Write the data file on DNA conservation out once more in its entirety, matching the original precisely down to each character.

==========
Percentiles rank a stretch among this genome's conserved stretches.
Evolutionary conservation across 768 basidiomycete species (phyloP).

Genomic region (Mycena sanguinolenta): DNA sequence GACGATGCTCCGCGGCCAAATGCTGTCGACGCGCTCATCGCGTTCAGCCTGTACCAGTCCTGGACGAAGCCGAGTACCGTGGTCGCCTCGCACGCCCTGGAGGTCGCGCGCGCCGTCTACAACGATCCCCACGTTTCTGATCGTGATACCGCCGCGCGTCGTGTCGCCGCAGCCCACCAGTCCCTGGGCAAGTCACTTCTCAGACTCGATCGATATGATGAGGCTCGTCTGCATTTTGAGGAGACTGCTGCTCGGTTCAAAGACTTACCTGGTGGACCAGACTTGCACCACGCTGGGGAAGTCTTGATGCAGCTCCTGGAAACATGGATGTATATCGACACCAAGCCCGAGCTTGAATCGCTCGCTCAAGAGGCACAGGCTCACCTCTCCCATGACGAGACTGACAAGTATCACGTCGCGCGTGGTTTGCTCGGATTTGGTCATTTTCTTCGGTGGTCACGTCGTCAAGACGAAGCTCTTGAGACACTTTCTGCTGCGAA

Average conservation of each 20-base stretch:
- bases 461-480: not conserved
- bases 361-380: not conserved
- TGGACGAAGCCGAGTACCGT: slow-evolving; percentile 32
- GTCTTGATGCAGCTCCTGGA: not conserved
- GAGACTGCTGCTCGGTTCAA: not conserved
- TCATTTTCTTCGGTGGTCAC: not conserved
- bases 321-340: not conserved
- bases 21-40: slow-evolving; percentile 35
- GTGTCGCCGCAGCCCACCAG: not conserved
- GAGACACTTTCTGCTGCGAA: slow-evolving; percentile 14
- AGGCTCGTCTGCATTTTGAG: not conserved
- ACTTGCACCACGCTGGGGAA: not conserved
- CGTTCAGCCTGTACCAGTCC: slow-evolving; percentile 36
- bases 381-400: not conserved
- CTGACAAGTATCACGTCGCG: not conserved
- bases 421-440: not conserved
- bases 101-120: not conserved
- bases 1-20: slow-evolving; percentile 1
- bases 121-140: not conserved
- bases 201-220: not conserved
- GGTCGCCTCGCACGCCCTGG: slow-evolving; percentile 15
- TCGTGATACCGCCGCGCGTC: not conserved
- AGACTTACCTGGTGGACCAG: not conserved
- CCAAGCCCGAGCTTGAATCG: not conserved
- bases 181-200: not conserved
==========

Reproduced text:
Percentiles rank a stretch among this genome's conserved stretches.
Evolutionary conservation across 768 basidiomycete species (phyloP).

Genomic region (Mycena sanguinolenta): DNA sequence GACGATGCTCCGCGGCCAAATGCTGTCGACGCGCTCATCGCGTTCAGCCTGTACCAGTCCTGGACGAAGCCGAGTACCGTGGTCGCCTCGCACGCCCTGGAGGTCGCGCGCGCCGTCTACAACGATCCCCACGTTTCTGATCGTGATACCGCCGCGCGTCGTGTCGCCGCAGCCCACCAGTCCCTGGGCAAGTCACTTCTCAGACTCGATCGATATGATGAGGCTCGTCTGCATTTTGAGGAGACTGCTGCTCGGTTCAAAGACTTACCTGGTGGACCAGACTTGCACCACGCTGGGGAAGTCTTGATGCAGCTCCTGGAAACATGGATGTATATCGACACCAAGCCCGAGCTTGAATCGCTCGCTCAAGAGGCACAGGCTCACCTCTCCCATGACGAGACTGACAAGTATCACGTCGCGCGTGGTTTGCTCGGATTTGGTCATTTTCTTCGGTGGTCACGTCGTCAAGACGAAGCTCTTGAGACACTTTCTGCTGCGAA

Average conservation of each 20-base stretch:
- bases 461-480: not conserved
- bases 361-380: not conserved
- TGGACGAAGCCGAGTACCGT: slow-evolving; percentile 32
- GTCTTGATGCAGCTCCTGGA: not conserved
- GAGACTGCTGCTCGGTTCAA: not conserved
- TCATTTTCTTCGGTGGTCAC: not conserved
- bases 321-340: not conserved
- bases 21-40: slow-evolving; percentile 35
- GTGTCGCCGCAGCCCACCAG: not conserved
- GAGACACTTTCTGCTGCGAA: slow-evolving; percentile 14
- AGGCTCGTCTGCATTTTGAG: not conserved
- ACTTGCACCACGCTGGGGAA: not conserved
- CGTTCAGCCTGTACCAGTCC: slow-evolving; percentile 36
- bases 381-400: not conserved
- CTGACAAGTATCACGTCGCG: not conserved
- bases 421-440: not conserved
- bases 101-120: not conserved
- bases 1-20: slow-evolving; percentile 1
- bases 121-140: not conserved
- bases 201-220: not conserved
- GGTCGCCTCGCACGCCCTGG: slow-evolving; percentile 15
- TCGTGATACCGCCGCGCGTC: not conserved
- AGACTTACCTGGTGGACCAG: not conserved
- CCAAGCCCGAGCTTGAATCG: not conserved
- bases 181-200: not conserved